9 August 1842
First climbed by
Giovanni Gnifetti (parish priest of Alagna), Giuseppe Farinetti, Cristoforo Ferrari, Cristoforo Grober, Giacomo Giordano, Giovanni Giordano and two porters.
Tips in the village
- Zermatlantis, the Matterhorn Museum: reliefs and geological maps of the Monte Rosa massif
- Eat a Pizza Margherita. The Capanna Regina Margherita (Margherita hut, see below) is named after the Italian queen (1851–1926). The pizza-bakers of Naples created the Pizza Margherita in her honour.
Tips for visitors
- Gornergrat: observation platform with view of the Monte Rosa massif
Tips for hikers
- Gornergrat: Aussichtsweg trail, Gornergrat - Rotenboden
Signalkuppe: tips for mountaineers
- Mountain guide necessary
- Depending on fitness levels, suitable for single or multiple ascents in the Monte Rosa massif
- Multi-day trip
- Medium difficulty
Climb to the Capanna Regina Margherita
Mountaineers tackling the Monte Rosa massif today do so primarily on a high-altitude tour taking in the Signalkuppe and the Capanna Regina Margherita, the highest-altitude building in Europe. The Signalkuppe is Switzerland’s fourth-highest peak and forms a prominent topographical corner as the long chain of 4,000-metre peaks branches north here to the Nordend, Strahlhorn and the Mischabel group. Seen from the south and south-east, the Signalkuppe is the most prominent summit with its cliffs and steep glaciers. The mountain stands on the Italian-Swiss border, which was relocated in 1941 in favour of Italy.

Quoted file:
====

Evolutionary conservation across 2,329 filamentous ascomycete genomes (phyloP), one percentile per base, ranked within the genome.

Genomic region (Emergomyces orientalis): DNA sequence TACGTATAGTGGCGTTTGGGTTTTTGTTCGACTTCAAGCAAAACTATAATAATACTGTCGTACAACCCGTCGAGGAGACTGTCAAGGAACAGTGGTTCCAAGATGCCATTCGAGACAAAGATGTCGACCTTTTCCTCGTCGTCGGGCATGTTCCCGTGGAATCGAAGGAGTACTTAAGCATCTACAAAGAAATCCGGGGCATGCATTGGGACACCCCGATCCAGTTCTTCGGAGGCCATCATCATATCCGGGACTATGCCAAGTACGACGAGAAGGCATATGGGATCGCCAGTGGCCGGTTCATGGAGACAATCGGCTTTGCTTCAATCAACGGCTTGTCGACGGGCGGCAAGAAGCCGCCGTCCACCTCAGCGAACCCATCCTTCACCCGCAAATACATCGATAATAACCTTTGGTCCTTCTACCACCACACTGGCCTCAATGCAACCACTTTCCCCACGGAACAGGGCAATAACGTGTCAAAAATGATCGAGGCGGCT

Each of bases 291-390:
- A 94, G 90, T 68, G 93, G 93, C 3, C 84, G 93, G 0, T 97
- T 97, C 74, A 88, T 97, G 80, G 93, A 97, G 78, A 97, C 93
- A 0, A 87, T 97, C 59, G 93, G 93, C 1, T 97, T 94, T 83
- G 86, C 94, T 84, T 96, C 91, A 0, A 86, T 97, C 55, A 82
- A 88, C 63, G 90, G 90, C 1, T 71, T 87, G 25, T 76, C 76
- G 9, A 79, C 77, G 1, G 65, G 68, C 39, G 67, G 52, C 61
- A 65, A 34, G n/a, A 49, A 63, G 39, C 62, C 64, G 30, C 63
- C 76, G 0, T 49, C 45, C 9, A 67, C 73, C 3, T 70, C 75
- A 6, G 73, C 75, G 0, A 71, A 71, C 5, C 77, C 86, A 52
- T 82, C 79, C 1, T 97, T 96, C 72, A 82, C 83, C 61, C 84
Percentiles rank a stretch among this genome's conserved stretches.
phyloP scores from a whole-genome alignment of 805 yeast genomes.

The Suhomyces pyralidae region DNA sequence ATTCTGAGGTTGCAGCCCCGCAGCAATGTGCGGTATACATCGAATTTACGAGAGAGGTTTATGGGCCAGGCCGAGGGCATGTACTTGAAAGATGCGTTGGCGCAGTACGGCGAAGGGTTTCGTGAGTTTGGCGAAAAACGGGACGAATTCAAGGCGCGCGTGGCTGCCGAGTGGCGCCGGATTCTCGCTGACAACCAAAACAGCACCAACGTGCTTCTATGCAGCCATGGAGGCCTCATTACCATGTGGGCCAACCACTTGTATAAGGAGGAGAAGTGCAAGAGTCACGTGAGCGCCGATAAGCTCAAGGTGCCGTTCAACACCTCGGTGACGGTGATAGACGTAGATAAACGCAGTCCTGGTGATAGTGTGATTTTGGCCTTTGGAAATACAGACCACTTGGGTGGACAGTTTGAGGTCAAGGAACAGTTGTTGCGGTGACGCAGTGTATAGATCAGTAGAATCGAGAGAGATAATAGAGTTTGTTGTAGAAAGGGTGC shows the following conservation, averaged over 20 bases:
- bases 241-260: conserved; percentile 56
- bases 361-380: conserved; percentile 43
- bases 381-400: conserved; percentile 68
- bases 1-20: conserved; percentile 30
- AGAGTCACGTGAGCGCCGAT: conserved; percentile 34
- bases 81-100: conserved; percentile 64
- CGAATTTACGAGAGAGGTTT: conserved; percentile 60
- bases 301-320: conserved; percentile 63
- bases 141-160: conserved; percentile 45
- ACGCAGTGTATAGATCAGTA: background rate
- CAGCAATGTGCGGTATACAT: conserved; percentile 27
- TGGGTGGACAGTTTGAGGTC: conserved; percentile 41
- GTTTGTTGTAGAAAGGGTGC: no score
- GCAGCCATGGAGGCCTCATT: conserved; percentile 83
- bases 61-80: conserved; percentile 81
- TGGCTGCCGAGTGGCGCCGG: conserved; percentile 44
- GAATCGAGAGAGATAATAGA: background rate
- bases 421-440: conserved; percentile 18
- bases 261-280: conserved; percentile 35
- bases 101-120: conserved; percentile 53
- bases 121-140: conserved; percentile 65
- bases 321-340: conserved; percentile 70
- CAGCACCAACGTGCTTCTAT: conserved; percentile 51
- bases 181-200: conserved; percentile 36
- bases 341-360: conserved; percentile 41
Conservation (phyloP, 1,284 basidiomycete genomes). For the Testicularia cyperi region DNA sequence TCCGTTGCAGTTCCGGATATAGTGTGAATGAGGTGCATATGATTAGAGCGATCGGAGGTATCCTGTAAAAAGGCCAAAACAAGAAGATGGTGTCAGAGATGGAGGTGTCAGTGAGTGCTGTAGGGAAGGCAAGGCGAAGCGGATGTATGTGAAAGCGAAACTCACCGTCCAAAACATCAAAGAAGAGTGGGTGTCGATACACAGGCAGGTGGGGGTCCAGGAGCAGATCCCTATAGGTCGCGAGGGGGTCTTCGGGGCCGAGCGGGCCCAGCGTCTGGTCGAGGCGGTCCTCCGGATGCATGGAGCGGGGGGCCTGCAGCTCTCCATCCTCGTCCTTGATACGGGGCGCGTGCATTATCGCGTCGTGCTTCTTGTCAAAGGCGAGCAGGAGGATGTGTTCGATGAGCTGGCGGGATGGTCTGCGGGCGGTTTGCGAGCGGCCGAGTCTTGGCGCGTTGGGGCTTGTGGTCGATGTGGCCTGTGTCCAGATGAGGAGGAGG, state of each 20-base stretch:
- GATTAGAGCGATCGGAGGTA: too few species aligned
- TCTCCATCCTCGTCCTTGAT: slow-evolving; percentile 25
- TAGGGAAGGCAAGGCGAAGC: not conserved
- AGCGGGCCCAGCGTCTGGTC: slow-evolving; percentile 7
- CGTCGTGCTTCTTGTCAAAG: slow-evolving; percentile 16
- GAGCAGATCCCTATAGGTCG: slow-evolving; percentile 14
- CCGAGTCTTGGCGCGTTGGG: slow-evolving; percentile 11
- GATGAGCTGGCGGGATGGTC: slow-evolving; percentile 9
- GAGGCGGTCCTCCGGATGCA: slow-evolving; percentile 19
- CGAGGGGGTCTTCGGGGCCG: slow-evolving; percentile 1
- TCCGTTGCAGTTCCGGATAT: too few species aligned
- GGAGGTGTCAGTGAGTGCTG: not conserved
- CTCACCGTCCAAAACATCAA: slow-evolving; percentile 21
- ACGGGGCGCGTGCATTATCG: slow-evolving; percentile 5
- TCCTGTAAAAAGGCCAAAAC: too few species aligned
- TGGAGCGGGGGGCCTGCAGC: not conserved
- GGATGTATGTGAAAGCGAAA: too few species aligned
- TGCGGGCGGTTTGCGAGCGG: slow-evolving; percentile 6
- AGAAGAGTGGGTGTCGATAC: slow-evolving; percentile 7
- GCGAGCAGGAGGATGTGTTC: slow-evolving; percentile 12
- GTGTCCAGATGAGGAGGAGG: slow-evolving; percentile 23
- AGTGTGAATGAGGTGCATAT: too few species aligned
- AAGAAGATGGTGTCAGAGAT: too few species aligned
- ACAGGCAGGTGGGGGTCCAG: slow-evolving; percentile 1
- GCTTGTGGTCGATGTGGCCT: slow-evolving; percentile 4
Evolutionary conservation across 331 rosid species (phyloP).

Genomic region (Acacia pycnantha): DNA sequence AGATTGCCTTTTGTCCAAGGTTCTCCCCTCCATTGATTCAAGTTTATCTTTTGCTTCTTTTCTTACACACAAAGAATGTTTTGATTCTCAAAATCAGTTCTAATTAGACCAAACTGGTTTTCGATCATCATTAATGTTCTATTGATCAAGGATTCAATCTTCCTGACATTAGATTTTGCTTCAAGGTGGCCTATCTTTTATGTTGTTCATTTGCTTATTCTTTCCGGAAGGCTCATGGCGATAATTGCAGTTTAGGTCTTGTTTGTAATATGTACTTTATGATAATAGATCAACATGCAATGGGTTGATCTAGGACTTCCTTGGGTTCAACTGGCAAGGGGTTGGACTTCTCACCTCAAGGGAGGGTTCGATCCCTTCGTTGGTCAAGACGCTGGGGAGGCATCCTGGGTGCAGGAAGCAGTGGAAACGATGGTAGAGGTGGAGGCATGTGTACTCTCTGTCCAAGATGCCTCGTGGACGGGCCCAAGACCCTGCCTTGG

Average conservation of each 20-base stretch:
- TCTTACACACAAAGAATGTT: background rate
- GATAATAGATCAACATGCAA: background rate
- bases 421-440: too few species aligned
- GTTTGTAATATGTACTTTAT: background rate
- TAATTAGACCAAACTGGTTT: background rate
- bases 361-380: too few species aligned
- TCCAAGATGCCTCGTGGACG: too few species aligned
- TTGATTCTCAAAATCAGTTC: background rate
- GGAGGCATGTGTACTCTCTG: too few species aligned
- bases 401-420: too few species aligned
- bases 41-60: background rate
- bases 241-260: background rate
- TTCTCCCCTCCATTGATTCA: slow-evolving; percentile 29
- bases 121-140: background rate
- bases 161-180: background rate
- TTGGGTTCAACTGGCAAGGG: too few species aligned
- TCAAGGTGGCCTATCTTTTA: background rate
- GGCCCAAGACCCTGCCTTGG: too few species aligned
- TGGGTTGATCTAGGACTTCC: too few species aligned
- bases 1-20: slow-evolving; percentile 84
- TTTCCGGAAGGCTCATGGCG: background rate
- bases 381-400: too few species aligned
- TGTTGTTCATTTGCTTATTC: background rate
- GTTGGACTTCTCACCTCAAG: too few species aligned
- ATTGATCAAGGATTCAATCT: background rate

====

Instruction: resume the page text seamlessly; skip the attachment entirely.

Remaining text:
The Monte Rosa massif has about ten peaks higher than 4,000 m: Dufourspitze, Grenzgipfel, Ludwigshöhe, Nordend, Parrotspitze, Balmenhorn, Schwarzhorn, Signalkuppe, Vincent Pyramid, Zumsteinspitze.
Origin of name
Ludwig Freiherr von Welden named the mountain the Signalkuppe (“Sign summit”) in 1825 after a prominent pinnacle on the peak. This spike was removed during the building of the Margherita refuge. The Italian name of Punta Gnifetti derives from the first person to climb the peak, Don Giovanni Gnifetti, parish priest of Alagna. His eight-man rope team made the first ascent on 9 August 1842. Gnifetti had already made unsuccessful attempts to conquer the mountain in 1834, 1836 and 1839. Gnifetti’s mortal remains were buried on the Signalkuppe in 1867.
Story of the Capanna Regina Margherita
The Capanna Regina Margherita stands at 4,554 m and is Europe’s highest-altitude building. It was inaugurated in 1893, and named after the extremely popular Margherita of Savoy. The Italian queen had a passion for the mountains and did not miss the opportunity to visit the building in the year it was built. The refuge is owned by the Varallo section of the Club Alpino Italiano (CAI), has a warden service from mid-June to mid-September and during this period can sleep up to 70 mountaineers. The winter room with 12 beds is open during the rest of the year. The hut also houses an international centre for high-altitude physiological research and has the highest-altitude telephone connection in Europe.